Interislander returns - costs of $25m

The Interislander ferry Aratere will arrive back in Wellington on Wednesday after lengthy repairs -- with the total cost to taxpayers including lost revenue and a stand-in ferry totalling more than $25 million.

The ferry has been in Singapore since March, where it has undergone testing and repairs, after losing a starboard propeller in November.

At a media briefing this morning KiwiRail said the overall financial impact including lost revenue, charter of the replacement ferry Stena Alegra and cost of repairs is estimated to be between approximately $25 million and $30 million.

KiwiRail continue to maintain that there was no warning of the loss of the propeller, and said none of the ship's control system monitors were abnormal.

While in Singapore, a number of national and international experts looked at all potential factors that could have led to the tail shaft failure.

KiwiRail said from those expert opinions, and findings while in Singapore, they have concluded there were a number of factors that led to the loss of the starboard propeller.

As a result they were now reviewing their insurance, commercial and legal position, and because of this they were unable to say more as to what caused the malfunction without "prejudicing their position."

Details of work to be carried out over the next fortnight will include more sea trials and underwater inspections.

A leak down test to check for oil leakage and a crash stop to measure the stopping distance of the ship will also take place.

NZ First leader Winston Peters said KiwiRail should announce who will be fired for the Aratere debacle after the financial impact was announced.

"Incompetent management, on high salaries, should be paying for this with their jobs."

KiwiRail chief executive Peter Reidy acknowledged that people had lost trust in them, and said the company would now work to regain that trust.

"We're being transparent about what happens, and being transparent about what we're doing in the next two weeks to get this back into service."

The Aratere carries out 45 per cent of KiwiRail's capacity, alongside Interislander ferries Arahura and Kaitaki.

The Stena Alegra was replacing it's services, and had its last Cook Strait crossing last Saturday. The Aratere is tentatively scheduled to resume service from July 14.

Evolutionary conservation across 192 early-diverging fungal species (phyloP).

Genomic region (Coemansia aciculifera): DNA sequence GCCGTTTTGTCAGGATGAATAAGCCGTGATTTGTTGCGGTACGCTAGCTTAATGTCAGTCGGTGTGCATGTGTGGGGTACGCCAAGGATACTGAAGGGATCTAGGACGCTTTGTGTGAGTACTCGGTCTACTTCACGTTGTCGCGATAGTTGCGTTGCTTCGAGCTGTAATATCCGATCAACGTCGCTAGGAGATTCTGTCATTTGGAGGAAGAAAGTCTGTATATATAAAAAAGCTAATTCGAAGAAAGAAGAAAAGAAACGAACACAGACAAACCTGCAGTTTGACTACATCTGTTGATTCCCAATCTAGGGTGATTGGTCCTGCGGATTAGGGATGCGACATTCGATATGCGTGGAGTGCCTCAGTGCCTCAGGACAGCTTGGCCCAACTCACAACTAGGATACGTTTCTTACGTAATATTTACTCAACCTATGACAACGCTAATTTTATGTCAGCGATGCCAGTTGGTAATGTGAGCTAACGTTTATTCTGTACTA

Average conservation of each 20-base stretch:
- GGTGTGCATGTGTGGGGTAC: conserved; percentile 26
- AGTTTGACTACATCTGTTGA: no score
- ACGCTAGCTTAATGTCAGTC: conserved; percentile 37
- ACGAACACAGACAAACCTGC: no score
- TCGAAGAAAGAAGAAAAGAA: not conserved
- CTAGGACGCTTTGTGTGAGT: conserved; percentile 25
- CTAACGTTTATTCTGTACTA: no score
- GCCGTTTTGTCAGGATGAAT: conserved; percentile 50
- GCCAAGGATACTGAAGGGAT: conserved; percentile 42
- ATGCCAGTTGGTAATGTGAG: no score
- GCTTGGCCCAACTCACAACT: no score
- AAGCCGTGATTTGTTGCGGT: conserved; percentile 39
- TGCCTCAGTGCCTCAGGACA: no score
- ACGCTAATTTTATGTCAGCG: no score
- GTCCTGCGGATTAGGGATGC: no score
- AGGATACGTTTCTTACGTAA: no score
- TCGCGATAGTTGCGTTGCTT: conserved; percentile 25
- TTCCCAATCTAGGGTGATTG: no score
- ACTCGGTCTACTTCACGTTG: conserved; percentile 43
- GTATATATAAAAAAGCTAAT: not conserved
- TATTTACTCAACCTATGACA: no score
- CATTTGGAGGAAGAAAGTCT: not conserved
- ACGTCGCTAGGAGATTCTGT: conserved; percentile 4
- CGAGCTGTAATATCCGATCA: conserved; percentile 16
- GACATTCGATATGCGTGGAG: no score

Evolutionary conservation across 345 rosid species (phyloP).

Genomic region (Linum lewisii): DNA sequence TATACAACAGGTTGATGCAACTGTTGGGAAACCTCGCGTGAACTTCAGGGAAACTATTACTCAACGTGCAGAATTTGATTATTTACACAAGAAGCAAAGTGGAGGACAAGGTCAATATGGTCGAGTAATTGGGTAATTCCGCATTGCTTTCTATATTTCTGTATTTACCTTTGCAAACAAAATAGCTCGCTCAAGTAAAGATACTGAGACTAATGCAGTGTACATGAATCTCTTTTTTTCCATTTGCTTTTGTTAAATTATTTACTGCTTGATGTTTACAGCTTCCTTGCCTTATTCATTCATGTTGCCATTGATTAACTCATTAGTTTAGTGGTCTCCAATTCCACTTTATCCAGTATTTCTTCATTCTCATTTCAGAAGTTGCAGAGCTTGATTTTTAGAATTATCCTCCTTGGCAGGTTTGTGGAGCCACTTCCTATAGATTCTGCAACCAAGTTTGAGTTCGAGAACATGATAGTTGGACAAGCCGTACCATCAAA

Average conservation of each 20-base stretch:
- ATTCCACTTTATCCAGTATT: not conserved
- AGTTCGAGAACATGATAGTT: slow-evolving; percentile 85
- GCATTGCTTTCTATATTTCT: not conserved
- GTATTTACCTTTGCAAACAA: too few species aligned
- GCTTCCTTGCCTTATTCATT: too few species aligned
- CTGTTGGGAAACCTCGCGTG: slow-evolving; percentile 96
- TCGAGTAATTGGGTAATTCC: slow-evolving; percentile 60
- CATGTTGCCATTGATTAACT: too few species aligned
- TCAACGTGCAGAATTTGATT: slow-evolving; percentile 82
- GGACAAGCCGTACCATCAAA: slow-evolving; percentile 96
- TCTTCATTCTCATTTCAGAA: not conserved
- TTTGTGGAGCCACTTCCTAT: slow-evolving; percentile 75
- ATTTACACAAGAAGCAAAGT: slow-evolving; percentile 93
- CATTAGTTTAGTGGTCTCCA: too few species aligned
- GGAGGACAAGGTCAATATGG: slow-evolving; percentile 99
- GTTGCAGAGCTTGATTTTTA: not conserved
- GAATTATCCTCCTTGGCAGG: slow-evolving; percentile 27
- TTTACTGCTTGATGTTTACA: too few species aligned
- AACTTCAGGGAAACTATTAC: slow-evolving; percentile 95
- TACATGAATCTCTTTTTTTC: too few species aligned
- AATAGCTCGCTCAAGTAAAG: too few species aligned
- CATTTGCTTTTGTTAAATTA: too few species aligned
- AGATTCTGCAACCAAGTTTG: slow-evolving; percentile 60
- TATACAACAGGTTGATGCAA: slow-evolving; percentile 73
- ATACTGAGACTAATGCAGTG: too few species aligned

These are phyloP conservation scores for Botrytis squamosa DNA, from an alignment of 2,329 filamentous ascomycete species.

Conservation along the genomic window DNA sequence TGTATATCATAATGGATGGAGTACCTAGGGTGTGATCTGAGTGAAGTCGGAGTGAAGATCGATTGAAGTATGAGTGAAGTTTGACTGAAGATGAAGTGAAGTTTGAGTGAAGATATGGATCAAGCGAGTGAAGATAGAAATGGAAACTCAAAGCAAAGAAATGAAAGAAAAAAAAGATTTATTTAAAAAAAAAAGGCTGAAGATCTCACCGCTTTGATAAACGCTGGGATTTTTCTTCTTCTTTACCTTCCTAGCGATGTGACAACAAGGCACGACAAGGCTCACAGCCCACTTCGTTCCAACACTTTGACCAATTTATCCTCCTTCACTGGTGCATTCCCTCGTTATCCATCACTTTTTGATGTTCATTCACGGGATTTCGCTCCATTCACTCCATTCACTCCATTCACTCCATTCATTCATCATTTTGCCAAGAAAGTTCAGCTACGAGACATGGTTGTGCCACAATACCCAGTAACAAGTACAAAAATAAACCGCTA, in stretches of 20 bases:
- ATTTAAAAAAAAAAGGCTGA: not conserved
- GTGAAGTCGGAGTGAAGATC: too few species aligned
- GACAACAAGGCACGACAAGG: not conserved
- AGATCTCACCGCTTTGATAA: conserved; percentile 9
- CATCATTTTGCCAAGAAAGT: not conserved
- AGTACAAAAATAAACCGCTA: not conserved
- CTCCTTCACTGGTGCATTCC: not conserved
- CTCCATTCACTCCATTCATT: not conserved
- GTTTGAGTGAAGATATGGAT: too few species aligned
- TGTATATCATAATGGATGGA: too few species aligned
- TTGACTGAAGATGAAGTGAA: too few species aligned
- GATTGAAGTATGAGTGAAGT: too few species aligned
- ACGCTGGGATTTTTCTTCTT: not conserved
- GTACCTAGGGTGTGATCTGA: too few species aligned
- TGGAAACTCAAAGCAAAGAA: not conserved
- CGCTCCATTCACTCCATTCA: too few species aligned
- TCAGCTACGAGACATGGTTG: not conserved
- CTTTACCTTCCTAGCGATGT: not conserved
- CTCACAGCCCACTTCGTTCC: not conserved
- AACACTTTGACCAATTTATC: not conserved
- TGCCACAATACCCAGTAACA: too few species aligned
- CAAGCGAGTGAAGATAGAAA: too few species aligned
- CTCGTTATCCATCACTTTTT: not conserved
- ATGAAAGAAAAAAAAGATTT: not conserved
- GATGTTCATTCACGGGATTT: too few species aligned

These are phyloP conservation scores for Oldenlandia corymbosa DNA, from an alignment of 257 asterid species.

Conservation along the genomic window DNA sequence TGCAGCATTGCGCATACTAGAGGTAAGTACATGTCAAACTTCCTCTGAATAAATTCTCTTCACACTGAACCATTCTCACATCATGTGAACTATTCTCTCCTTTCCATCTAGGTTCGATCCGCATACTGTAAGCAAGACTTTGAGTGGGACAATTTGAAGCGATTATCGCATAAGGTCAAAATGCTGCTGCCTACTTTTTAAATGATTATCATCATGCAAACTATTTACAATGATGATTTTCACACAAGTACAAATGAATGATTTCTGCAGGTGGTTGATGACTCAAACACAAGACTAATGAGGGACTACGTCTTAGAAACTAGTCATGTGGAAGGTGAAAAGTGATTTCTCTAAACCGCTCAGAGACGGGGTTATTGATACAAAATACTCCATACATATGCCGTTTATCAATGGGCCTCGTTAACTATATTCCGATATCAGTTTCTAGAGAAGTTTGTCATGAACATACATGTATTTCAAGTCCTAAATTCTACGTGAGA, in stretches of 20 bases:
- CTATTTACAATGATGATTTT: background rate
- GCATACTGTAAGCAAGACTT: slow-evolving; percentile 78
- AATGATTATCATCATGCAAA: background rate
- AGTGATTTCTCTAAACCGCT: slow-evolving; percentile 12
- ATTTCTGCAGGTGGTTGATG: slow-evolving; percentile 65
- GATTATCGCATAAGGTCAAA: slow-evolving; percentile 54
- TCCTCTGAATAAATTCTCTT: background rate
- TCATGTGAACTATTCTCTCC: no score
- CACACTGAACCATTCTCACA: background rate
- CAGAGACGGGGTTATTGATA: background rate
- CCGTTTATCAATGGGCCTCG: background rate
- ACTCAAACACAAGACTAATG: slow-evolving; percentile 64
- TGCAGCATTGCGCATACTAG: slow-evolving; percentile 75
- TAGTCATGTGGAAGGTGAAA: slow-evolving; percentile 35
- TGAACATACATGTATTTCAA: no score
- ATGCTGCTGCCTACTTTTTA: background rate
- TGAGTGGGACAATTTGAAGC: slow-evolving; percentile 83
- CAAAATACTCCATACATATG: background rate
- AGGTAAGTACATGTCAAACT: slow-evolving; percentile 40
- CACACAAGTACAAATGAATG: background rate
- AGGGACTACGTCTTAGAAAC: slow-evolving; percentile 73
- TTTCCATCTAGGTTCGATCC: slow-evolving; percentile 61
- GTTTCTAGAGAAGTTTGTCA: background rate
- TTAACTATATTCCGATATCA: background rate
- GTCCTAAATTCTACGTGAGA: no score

Timeline

* November 5, 2013 - Aratere loses a starboard propeller.

* December 2013 - Aratere is cleared to sail as freight only.

* January 2014 - Aratere is berthed in Wellington, and the Stena Alegra enters regular service.

* March / April 2014 - Aratere is drydocked in Singapore for the first time.

* April 2014 - Aratere is berthed, awaiting new rudder stocks, maintenance continues.

* May - Aratere's second drydock to replace rudder stocks.

* June 2014 - Aratere departs after undergoing shaft alignment, sea trials and repairs and the Stena Alegra finishes services.

* July 2, 2014 - The Aratere due to arrive back in Wellington.

Will we hear the truth?

Well,well,well! The final report due in November will be interesting, although knowing Kiwirail I have real doubts about whether we will ever be told the basic reason for the failure. Kiwirail states: "KiwiRail continue to maintain that there was no warning of the loss of the propeller, and said none of the ship's control system monitors were abnormal." but then go on to say," KiwiRail said from those expert opinions, and findings while in Singapore, they have concluded there were a number of factors that led to the loss of the starboard propeller."

These two statements are very strange, to say the least. It is a fact that the propellor shaft broke, which is extremely rare. Prior to breakage there would have been a slow build-up in vibration which should have triggered an alarm in the monitoring system. Did this happen? Was the propellor mounting area fully crack-tested during the vessel's last survey?  And were the rudder stocks that had to be replaced  fully inspected during the last survey? If not - why not?

Judging by Kiwirails past responses to OIA requests about Hillside locomotive quotations I do not believe we will be told the truth. At a loss of $45m there should have been an independent inquiry. 

Penny wise pound foolish

$25 million. Let's see - how many trips across the strait and back before we se a profit again?

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